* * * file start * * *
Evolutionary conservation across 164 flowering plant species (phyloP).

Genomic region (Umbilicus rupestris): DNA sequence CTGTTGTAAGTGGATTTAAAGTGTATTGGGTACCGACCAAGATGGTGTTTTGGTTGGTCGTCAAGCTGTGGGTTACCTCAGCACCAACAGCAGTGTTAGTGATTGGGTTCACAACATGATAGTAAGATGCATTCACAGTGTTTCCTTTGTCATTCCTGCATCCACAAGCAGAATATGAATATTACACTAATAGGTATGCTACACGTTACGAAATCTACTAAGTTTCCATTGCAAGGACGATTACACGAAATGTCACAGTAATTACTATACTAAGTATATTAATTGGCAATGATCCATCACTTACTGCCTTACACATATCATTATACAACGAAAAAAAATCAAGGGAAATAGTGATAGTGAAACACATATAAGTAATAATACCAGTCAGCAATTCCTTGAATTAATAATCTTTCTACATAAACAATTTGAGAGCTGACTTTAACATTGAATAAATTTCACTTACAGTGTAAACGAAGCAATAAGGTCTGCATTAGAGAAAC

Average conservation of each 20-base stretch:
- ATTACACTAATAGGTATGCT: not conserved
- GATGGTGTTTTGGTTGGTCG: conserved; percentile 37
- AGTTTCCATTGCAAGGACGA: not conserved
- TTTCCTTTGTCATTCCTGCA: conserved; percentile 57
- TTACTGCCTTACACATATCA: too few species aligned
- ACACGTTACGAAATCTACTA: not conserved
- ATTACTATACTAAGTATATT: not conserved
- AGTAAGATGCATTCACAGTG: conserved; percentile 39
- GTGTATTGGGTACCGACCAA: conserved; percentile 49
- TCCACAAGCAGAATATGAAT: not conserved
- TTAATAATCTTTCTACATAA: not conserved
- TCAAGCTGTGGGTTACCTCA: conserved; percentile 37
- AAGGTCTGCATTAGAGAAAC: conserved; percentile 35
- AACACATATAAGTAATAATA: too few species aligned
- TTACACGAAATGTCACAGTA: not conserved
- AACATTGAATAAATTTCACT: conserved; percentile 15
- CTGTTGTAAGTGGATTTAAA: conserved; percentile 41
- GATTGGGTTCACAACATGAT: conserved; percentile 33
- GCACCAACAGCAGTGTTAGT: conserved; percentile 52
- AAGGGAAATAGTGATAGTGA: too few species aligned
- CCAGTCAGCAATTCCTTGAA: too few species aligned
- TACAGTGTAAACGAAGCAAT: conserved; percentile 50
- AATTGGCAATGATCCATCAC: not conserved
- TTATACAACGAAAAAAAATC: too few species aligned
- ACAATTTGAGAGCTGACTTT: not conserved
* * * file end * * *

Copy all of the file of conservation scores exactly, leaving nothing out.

Evolutionary conservation across 164 flowering plant species (phyloP).

Genomic region (Umbilicus rupestris): DNA sequence CTGTTGTAAGTGGATTTAAAGTGTATTGGGTACCGACCAAGATGGTGTTTTGGTTGGTCGTCAAGCTGTGGGTTACCTCAGCACCAACAGCAGTGTTAGTGATTGGGTTCACAACATGATAGTAAGATGCATTCACAGTGTTTCCTTTGTCATTCCTGCATCCACAAGCAGAATATGAATATTACACTAATAGGTATGCTACACGTTACGAAATCTACTAAGTTTCCATTGCAAGGACGATTACACGAAATGTCACAGTAATTACTATACTAAGTATATTAATTGGCAATGATCCATCACTTACTGCCTTACACATATCATTATACAACGAAAAAAAATCAAGGGAAATAGTGATAGTGAAACACATATAAGTAATAATACCAGTCAGCAATTCCTTGAATTAATAATCTTTCTACATAAACAATTTGAGAGCTGACTTTAACATTGAATAAATTTCACTTACAGTGTAAACGAAGCAATAAGGTCTGCATTAGAGAAAC

Average conservation of each 20-base stretch:
- ATTACACTAATAGGTATGCT: not conserved
- GATGGTGTTTTGGTTGGTCG: conserved; percentile 37
- AGTTTCCATTGCAAGGACGA: not conserved
- TTTCCTTTGTCATTCCTGCA: conserved; percentile 57
- TTACTGCCTTACACATATCA: too few species aligned
- ACACGTTACGAAATCTACTA: not conserved
- ATTACTATACTAAGTATATT: not conserved
- AGTAAGATGCATTCACAGTG: conserved; percentile 39
- GTGTATTGGGTACCGACCAA: conserved; percentile 49
- TCCACAAGCAGAATATGAAT: not conserved
- TTAATAATCTTTCTACATAA: not conserved
- TCAAGCTGTGGGTTACCTCA: conserved; percentile 37
- AAGGTCTGCATTAGAGAAAC: conserved; percentile 35
- AACACATATAAGTAATAATA: too few species aligned
- TTACACGAAATGTCACAGTA: not conserved
- AACATTGAATAAATTTCACT: conserved; percentile 15
- CTGTTGTAAGTGGATTTAAA: conserved; percentile 41
- GATTGGGTTCACAACATGAT: conserved; percentile 33
- GCACCAACAGCAGTGTTAGT: conserved; percentile 52
- AAGGGAAATAGTGATAGTGA: too few species aligned
- CCAGTCAGCAATTCCTTGAA: too few species aligned
- TACAGTGTAAACGAAGCAAT: conserved; percentile 50
- AATTGGCAATGATCCATCAC: not conserved
- TTATACAACGAAAAAAAATC: too few species aligned
- ACAATTTGAGAGCTGACTTT: not conserved